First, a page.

5. MacTester57

    MacTester57

    Joined:
    Dec 15, 2011
    Messages:
    903
    Mobo:
    Z68MX-UD2H-B3, DQ77KB, NUC DC53427HYE, NUC D54250WYKH
    CPU:
    i5-2500K, i3-3225, i7-3770S
    Graphics:
    HD 3000, HD 4000, HD 5000
    Classic Mac:
    iMac, Power Mac
    Mobile Phone:
    iOS
    Sep 11, 2012 at 7:04 PM #5
    MacTester57

    MacTester57

    Joined:
    Dec 15, 2011
    Messages:
    903
    Mobo:
    Z68MX-UD2H-B3, DQ77KB, NUC DC53427HYE, NUC D54250WYKH
    CPU:
    i5-2500K, i3-3225, i7-3770S
    Graphics:
    HD 3000, HD 4000, HD 5000
    Classic Mac:
    iMac, Power Mac
    Mobile Phone:
    iOS
    Well done! :thumbup:
     
  6. chaosdesigns

    chaosdesigns

    Joined:
    Jun 11, 2012
    Messages:
    342
    Mobo:
    See my signature
    CPU:
    See my signature
    Graphics:
    See my signature
    Mac:
    MacBook Pro
    Classic Mac:
    Apple, Centris, LC, Plus, Power Mac, PowerBook, SE
    Mobile Phone:
    iOS
    Sep 12, 2012 at 3:42 AM #6
    chaosdesigns

    chaosdesigns

    Joined:
    Jun 11, 2012
    Messages:
    342
    Mobo:
    See my signature
    CPU:
    See my signature
    Graphics:
    See my signature
    Mac:
    MacBook Pro
    Classic Mac:
    Apple, Centris, LC, Plus, Power Mac, PowerBook, SE
    Mobile Phone:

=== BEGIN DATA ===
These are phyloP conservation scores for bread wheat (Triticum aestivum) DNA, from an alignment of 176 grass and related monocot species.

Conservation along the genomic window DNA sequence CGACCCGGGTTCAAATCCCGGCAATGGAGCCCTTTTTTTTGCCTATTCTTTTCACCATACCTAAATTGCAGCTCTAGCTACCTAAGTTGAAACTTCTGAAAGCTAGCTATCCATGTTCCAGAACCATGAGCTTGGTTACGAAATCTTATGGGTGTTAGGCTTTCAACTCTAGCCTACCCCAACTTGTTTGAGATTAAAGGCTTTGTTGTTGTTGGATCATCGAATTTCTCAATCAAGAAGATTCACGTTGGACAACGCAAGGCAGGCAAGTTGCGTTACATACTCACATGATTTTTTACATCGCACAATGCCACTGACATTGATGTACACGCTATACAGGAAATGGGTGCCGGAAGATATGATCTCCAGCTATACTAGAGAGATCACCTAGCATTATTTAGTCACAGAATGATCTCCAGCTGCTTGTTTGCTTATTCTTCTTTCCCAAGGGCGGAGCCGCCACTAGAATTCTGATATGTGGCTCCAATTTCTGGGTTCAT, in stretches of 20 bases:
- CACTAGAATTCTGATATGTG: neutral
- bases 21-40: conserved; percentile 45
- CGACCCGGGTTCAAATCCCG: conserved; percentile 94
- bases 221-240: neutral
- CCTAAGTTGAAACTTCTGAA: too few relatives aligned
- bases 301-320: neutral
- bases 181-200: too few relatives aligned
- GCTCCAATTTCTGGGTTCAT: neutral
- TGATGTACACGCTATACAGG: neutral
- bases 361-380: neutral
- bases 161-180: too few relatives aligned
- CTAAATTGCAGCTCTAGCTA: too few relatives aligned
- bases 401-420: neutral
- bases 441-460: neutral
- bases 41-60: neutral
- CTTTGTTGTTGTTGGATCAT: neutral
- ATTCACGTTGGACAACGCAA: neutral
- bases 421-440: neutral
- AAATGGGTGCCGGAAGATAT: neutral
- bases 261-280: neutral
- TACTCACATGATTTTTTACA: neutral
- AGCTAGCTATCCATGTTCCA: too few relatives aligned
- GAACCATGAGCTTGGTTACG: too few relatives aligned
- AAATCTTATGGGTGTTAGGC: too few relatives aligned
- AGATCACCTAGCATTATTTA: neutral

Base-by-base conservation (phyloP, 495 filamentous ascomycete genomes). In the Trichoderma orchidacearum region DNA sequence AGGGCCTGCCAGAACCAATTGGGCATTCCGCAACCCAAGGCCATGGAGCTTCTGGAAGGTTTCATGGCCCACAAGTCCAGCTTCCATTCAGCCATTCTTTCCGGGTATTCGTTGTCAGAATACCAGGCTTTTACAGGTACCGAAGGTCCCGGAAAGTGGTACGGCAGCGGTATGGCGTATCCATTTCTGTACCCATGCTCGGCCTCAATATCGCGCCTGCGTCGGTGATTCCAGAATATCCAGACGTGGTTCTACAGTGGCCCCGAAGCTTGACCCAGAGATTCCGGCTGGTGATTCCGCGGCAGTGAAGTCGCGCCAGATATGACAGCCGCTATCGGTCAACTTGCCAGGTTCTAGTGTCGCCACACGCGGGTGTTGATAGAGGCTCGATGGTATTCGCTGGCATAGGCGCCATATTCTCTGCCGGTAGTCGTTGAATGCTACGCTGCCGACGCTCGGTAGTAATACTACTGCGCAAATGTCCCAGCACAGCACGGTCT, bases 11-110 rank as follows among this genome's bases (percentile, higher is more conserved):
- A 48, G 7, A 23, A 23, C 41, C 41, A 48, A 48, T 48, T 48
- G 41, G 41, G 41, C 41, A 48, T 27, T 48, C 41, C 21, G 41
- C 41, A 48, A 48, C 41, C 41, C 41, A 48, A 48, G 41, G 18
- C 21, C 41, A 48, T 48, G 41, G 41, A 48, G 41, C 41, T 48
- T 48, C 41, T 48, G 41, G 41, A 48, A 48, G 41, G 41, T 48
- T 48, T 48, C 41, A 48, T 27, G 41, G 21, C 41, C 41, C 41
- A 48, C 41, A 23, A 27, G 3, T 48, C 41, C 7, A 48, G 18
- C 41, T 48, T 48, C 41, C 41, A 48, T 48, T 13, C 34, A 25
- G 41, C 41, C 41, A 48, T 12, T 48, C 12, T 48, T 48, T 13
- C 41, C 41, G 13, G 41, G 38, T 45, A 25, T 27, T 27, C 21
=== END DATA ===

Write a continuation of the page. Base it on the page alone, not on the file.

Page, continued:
iOS
    Nice Mod!! I am about to embark on my own MDD conversion to mATX but I'm sure my back panel wont look as sweet though. Well Done!
     
  7. tintenvisch

    tintenvisch

    Joined:
    Aug 14, 2011
    Messages:
    15
    Mobo:
    GA-Z68x-UD3-B3
    CPU:
    i7 2600k
    Graphics:
    Radeon Nl40 = HD 6870
    Dec 4, 2012 at 9:43 PM #7
    tintenvisch

    tintenvisch

    Joined:
    Aug 14, 2011
    Messages:
    15
    Mobo:
    GA-Z68x-UD3-B3
    CPU:
    i7 2600k
    Graphics:
    Radeon Nl40 = HD 6870
    Hi Minimac,

    that looks really great. At present I have a similar project, converting a MDD case, but I will attach the board not to the hatch side but to wall. That should allow to install a DVD drive. And makes wiring a little bit easyer.

    Do you recall the wiring of the front panel? I'd like to connect at least the switch and the LED, if possible the front audio also. In my case, the front panel is still in place and I'm tired of drilling rivets out.

    Thanks, cheers and greetings

    Martin
     
  8. minihack

    minihack

    Joined:
    May 27, 2010
    Messages:
    2,383
    Mobo:
    Zotac Z77-ITX
    CPU:
    i5 2500k
    Graphics:
    Integrated HD 3000 + MSI Twin Frozr GTX 660
    Mac:
    MacBook Air
    Classic Mac:
    iMac
    Mobile Phone:
    Other
    Dec 5, 2012 at 7:37 AM #8
    minihack

    minihack

    Joined:
    May 27, 2010
    Messages:
    2,383
    Mobo:
    Zotac Z77-ITX
    CPU:
    i5 2500k
    Graphics:
    Integrated HD 3000 + MSI Twin Frozr GTX 660
    Mac:
    MacBook Air
    Classic Mac:
    iMac
    Mobile Phone:
    Other
    Hi Martin,
    The wiring of the front panel switch by me was basically a great big kludge (!). I made some notes on what I tried to find with a multimeter at the connector pins and these are those notes: